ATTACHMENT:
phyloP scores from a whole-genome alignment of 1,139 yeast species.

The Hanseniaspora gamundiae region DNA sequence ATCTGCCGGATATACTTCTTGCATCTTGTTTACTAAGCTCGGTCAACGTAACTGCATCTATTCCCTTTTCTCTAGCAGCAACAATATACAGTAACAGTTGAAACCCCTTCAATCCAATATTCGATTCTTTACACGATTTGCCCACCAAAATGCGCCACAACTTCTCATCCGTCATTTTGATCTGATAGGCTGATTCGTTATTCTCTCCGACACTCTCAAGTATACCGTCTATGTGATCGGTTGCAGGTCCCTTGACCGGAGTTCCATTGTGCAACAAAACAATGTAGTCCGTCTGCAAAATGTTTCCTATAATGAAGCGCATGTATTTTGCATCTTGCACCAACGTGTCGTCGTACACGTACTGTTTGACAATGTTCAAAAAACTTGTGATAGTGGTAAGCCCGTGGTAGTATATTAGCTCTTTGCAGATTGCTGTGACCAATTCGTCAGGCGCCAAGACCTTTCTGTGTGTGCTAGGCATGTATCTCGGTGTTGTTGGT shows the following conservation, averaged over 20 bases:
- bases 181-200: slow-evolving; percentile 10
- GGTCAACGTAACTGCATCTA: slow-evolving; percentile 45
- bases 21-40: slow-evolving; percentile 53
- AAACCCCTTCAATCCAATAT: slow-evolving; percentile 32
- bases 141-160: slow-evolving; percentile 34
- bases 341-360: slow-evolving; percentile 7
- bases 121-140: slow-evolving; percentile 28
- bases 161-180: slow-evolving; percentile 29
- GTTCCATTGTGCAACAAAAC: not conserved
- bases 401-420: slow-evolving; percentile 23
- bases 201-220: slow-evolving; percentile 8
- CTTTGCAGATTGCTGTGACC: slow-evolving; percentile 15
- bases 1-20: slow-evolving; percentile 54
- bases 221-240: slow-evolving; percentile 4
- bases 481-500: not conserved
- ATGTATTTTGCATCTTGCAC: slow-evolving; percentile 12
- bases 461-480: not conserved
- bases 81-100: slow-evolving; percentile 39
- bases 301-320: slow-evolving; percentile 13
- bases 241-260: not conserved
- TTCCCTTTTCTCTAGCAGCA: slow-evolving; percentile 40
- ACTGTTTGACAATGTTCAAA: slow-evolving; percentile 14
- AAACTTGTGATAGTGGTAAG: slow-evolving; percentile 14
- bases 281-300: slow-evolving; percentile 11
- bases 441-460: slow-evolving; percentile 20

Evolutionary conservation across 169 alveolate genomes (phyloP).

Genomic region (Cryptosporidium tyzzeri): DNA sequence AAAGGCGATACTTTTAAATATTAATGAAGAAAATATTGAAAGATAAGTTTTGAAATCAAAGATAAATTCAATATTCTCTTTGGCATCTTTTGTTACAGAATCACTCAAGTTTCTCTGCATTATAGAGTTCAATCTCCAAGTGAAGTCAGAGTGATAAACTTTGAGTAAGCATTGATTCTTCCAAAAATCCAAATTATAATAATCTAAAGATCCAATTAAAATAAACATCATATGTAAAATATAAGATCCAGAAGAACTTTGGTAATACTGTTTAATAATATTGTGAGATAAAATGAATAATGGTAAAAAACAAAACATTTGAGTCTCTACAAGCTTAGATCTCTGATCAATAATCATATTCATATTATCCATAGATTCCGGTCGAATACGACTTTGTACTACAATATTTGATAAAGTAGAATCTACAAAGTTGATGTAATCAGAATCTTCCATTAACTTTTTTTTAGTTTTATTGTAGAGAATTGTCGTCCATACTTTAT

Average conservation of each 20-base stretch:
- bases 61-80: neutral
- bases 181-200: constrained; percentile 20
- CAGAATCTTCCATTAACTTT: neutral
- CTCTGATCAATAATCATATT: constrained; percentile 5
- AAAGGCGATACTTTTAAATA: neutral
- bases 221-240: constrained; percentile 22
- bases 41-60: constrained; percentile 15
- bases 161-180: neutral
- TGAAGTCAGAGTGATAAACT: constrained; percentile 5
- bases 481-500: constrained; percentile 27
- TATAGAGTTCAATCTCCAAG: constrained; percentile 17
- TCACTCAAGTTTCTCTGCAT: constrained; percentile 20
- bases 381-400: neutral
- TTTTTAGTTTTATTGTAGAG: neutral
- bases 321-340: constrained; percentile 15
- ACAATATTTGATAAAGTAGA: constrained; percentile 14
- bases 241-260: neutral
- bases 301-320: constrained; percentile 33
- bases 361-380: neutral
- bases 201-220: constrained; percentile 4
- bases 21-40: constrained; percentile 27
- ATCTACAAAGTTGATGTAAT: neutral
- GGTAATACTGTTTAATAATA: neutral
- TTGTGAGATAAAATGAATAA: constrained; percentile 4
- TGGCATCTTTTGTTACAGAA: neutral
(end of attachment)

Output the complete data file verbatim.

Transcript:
phyloP scores from a whole-genome alignment of 1,139 yeast species.

The Hanseniaspora gamundiae region DNA sequence ATCTGCCGGATATACTTCTTGCATCTTGTTTACTAAGCTCGGTCAACGTAACTGCATCTATTCCCTTTTCTCTAGCAGCAACAATATACAGTAACAGTTGAAACCCCTTCAATCCAATATTCGATTCTTTACACGATTTGCCCACCAAAATGCGCCACAACTTCTCATCCGTCATTTTGATCTGATAGGCTGATTCGTTATTCTCTCCGACACTCTCAAGTATACCGTCTATGTGATCGGTTGCAGGTCCCTTGACCGGAGTTCCATTGTGCAACAAAACAATGTAGTCCGTCTGCAAAATGTTTCCTATAATGAAGCGCATGTATTTTGCATCTTGCACCAACGTGTCGTCGTACACGTACTGTTTGACAATGTTCAAAAAACTTGTGATAGTGGTAAGCCCGTGGTAGTATATTAGCTCTTTGCAGATTGCTGTGACCAATTCGTCAGGCGCCAAGACCTTTCTGTGTGTGCTAGGCATGTATCTCGGTGTTGTTGGT shows the following conservation, averaged over 20 bases:
- bases 181-200: slow-evolving; percentile 10
- GGTCAACGTAACTGCATCTA: slow-evolving; percentile 45
- bases 21-40: slow-evolving; percentile 53
- AAACCCCTTCAATCCAATAT: slow-evolving; percentile 32
- bases 141-160: slow-evolving; percentile 34
- bases 341-360: slow-evolving; percentile 7
- bases 121-140: slow-evolving; percentile 28
- bases 161-180: slow-evolving; percentile 29
- GTTCCATTGTGCAACAAAAC: not conserved
- bases 401-420: slow-evolving; percentile 23
- bases 201-220: slow-evolving; percentile 8
- CTTTGCAGATTGCTGTGACC: slow-evolving; percentile 15
- bases 1-20: slow-evolving; percentile 54
- bases 221-240: slow-evolving; percentile 4
- bases 481-500: not conserved
- ATGTATTTTGCATCTTGCAC: slow-evolving; percentile 12
- bases 461-480: not conserved
- bases 81-100: slow-evolving; percentile 39
- bases 301-320: slow-evolving; percentile 13
- bases 241-260: not conserved
- TTCCCTTTTCTCTAGCAGCA: slow-evolving; percentile 40
- ACTGTTTGACAATGTTCAAA: slow-evolving; percentile 14
- AAACTTGTGATAGTGGTAAG: slow-evolving; percentile 14
- bases 281-300: slow-evolving; percentile 11
- bases 441-460: slow-evolving; percentile 20

Evolutionary conservation across 169 alveolate genomes (phyloP).

Genomic region (Cryptosporidium tyzzeri): DNA sequence AAAGGCGATACTTTTAAATATTAATGAAGAAAATATTGAAAGATAAGTTTTGAAATCAAAGATAAATTCAATATTCTCTTTGGCATCTTTTGTTACAGAATCACTCAAGTTTCTCTGCATTATAGAGTTCAATCTCCAAGTGAAGTCAGAGTGATAAACTTTGAGTAAGCATTGATTCTTCCAAAAATCCAAATTATAATAATCTAAAGATCCAATTAAAATAAACATCATATGTAAAATATAAGATCCAGAAGAACTTTGGTAATACTGTTTAATAATATTGTGAGATAAAATGAATAATGGTAAAAAACAAAACATTTGAGTCTCTACAAGCTTAGATCTCTGATCAATAATCATATTCATATTATCCATAGATTCCGGTCGAATACGACTTTGTACTACAATATTTGATAAAGTAGAATCTACAAAGTTGATGTAATCAGAATCTTCCATTAACTTTTTTTTAGTTTTATTGTAGAGAATTGTCGTCCATACTTTAT

Average conservation of each 20-base stretch:
- bases 61-80: neutral
- bases 181-200: constrained; percentile 20
- CAGAATCTTCCATTAACTTT: neutral
- CTCTGATCAATAATCATATT: constrained; percentile 5
- AAAGGCGATACTTTTAAATA: neutral
- bases 221-240: constrained; percentile 22
- bases 41-60: constrained; percentile 15
- bases 161-180: neutral
- TGAAGTCAGAGTGATAAACT: constrained; percentile 5
- bases 481-500: constrained; percentile 27
- TATAGAGTTCAATCTCCAAG: constrained; percentile 17
- TCACTCAAGTTTCTCTGCAT: constrained; percentile 20
- bases 381-400: neutral
- TTTTTAGTTTTATTGTAGAG: neutral
- bases 321-340: constrained; percentile 15
- ACAATATTTGATAAAGTAGA: constrained; percentile 14
- bases 241-260: neutral
- bases 301-320: constrained; percentile 33
- bases 361-380: neutral
- bases 201-220: constrained; percentile 4
- bases 21-40: constrained; percentile 27
- ATCTACAAAGTTGATGTAAT: neutral
- GGTAATACTGTTTAATAATA: neutral
- TTGTGAGATAAAATGAATAA: constrained; percentile 4
- TGGCATCTTTTGTTACAGAA: neutral